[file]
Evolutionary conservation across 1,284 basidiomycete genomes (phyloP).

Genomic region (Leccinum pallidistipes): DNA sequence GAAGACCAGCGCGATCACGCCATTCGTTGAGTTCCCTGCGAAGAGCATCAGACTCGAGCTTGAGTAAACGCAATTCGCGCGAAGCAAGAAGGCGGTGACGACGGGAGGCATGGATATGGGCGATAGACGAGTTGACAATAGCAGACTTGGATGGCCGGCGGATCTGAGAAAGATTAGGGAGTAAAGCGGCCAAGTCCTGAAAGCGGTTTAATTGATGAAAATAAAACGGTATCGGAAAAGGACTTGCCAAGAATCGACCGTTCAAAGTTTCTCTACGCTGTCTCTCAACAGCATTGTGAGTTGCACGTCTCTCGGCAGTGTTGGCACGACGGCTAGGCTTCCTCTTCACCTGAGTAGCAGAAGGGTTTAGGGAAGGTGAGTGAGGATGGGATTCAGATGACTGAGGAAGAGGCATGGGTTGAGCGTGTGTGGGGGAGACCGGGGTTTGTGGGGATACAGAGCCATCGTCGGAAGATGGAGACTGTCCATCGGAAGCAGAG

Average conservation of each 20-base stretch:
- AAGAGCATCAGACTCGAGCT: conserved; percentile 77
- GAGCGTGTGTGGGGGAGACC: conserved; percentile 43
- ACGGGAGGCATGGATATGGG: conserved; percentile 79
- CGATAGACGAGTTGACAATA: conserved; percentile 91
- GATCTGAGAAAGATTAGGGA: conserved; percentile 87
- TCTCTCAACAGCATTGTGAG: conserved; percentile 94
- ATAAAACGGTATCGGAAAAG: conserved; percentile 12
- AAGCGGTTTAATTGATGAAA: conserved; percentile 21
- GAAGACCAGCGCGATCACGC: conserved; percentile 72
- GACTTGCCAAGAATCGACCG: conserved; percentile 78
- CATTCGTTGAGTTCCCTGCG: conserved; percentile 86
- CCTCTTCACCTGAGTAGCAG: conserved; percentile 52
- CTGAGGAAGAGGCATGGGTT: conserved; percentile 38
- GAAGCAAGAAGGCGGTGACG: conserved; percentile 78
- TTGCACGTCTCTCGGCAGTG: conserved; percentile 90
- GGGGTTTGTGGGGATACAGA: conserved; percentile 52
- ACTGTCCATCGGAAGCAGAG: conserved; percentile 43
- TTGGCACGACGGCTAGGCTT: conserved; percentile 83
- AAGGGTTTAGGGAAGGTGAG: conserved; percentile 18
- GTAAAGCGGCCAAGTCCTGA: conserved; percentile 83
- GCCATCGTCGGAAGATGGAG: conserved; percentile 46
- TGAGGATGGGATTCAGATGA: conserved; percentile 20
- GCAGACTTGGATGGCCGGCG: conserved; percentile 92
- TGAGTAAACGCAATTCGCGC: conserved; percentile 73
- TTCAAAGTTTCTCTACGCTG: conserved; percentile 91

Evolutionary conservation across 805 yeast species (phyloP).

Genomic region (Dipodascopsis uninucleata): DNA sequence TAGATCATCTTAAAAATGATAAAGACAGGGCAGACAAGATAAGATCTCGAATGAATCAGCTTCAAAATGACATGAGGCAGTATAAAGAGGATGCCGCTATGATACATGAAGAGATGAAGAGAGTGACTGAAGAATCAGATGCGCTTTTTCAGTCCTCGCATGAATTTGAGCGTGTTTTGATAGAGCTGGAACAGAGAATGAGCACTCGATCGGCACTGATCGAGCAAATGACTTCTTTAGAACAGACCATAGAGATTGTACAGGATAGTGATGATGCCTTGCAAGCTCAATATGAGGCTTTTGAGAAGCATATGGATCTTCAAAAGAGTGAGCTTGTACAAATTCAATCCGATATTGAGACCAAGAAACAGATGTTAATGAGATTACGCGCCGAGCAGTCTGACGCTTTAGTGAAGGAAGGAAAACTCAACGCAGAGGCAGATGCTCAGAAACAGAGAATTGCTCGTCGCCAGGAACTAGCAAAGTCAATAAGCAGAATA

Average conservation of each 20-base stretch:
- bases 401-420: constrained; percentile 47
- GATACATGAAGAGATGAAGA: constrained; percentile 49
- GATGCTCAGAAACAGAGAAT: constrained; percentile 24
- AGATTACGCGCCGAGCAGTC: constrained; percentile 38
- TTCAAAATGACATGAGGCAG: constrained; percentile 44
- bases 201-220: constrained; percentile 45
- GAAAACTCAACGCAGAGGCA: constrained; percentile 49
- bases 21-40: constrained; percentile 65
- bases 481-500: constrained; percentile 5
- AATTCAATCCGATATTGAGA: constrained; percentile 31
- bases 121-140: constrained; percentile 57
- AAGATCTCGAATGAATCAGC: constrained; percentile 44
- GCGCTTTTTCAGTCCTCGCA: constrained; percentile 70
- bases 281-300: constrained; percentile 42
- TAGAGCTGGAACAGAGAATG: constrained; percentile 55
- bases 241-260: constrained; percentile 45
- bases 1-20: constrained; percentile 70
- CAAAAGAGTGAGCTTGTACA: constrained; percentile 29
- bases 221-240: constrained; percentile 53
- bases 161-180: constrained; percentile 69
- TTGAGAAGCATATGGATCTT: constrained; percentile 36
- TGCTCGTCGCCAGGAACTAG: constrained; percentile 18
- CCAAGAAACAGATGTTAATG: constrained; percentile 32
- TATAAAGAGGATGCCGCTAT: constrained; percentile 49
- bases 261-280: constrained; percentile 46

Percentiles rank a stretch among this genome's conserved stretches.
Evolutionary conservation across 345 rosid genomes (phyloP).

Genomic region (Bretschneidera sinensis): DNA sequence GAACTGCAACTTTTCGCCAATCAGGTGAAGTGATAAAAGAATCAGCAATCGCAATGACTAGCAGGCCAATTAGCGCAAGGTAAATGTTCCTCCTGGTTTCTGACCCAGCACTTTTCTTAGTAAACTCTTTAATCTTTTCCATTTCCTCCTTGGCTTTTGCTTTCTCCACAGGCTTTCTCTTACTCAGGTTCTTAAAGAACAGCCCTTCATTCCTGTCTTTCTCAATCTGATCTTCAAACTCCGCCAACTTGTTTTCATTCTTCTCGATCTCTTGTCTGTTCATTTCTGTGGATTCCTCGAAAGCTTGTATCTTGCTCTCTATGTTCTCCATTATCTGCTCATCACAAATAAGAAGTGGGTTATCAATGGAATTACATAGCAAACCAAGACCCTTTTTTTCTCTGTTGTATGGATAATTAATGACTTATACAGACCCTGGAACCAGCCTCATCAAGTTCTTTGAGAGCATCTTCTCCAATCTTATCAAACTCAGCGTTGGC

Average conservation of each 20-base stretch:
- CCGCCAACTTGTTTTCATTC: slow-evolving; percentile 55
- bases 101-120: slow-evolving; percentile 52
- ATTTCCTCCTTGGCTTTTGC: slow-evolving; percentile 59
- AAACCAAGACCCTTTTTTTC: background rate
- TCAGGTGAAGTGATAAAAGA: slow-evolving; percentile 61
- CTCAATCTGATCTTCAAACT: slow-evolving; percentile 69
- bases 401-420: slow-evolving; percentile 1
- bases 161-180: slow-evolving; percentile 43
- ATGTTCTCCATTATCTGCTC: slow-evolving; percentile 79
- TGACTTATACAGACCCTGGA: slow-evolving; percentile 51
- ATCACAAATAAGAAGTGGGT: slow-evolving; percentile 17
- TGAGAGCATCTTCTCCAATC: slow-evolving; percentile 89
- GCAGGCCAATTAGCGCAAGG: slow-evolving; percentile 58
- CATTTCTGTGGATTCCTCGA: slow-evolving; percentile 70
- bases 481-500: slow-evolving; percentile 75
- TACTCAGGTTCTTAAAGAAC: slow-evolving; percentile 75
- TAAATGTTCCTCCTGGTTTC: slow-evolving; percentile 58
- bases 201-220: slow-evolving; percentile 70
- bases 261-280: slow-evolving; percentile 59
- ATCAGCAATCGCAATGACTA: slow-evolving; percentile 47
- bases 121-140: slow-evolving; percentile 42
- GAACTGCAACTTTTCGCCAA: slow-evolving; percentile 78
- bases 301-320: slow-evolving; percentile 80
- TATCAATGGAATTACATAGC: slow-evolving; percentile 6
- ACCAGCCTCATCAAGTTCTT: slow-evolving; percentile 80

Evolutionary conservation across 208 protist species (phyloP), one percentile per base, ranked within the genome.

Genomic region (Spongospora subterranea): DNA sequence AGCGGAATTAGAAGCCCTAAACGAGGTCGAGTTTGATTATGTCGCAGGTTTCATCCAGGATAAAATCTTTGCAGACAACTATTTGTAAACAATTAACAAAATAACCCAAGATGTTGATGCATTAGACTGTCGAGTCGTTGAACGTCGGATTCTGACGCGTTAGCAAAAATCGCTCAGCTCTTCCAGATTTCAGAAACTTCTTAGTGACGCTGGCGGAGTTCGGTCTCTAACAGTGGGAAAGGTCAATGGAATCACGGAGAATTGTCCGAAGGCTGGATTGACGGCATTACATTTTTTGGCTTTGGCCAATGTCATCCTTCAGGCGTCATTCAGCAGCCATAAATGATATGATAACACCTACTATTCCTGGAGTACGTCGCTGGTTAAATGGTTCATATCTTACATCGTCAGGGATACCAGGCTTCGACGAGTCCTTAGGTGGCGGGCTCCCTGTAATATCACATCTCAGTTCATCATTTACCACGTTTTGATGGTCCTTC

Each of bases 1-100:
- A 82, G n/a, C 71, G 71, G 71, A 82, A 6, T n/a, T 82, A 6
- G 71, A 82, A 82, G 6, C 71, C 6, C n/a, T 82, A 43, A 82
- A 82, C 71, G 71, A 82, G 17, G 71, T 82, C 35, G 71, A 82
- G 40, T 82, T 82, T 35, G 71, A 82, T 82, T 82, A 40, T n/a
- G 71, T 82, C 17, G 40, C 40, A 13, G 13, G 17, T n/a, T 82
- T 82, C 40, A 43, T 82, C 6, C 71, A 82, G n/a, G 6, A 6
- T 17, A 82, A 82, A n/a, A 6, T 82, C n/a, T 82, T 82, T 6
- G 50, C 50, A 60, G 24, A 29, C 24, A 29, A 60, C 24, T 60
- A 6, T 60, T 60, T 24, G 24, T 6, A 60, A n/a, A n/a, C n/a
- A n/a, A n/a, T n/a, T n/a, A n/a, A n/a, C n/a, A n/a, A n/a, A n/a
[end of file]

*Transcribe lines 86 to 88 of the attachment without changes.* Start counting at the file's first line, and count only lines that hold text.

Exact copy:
Evolutionary conservation across 208 protist species (phyloP), one percentile per base, ranked within the genome.

Genomic region (Spongospora subterranea): DNA sequence AGCGGAATTAGAAGCCCTAAACGAGGTCGAGTTTGATTATGTCGCAGGTTTCATCCAGGATAAAATCTTTGCAGACAACTATTTGTAAACAATTAACAAAATAACCCAAGATGTTGATGCATTAGACTGTCGAGTCGTTGAACGTCGGATTCTGACGCGTTAGCAAAAATCGCTCAGCTCTTCCAGATTTCAGAAACTTCTTAGTGACGCTGGCGGAGTTCGGTCTCTAACAGTGGGAAAGGTCAATGGAATCACGGAGAATTGTCCGAAGGCTGGATTGACGGCATTACATTTTTTGGCTTTGGCCAATGTCATCCTTCAGGCGTCATTCAGCAGCCATAAATGATATGATAACACCTACTATTCCTGGAGTACGTCGCTGGTTAAATGGTTCATATCTTACATCGTCAGGGATACCAGGCTTCGACGAGTCCTTAGGTGGCGGGCTCCCTGTAATATCACATCTCAGTTCATCATTTACCACGTTTTGATGGTCCTTC

Each of bases 1-100: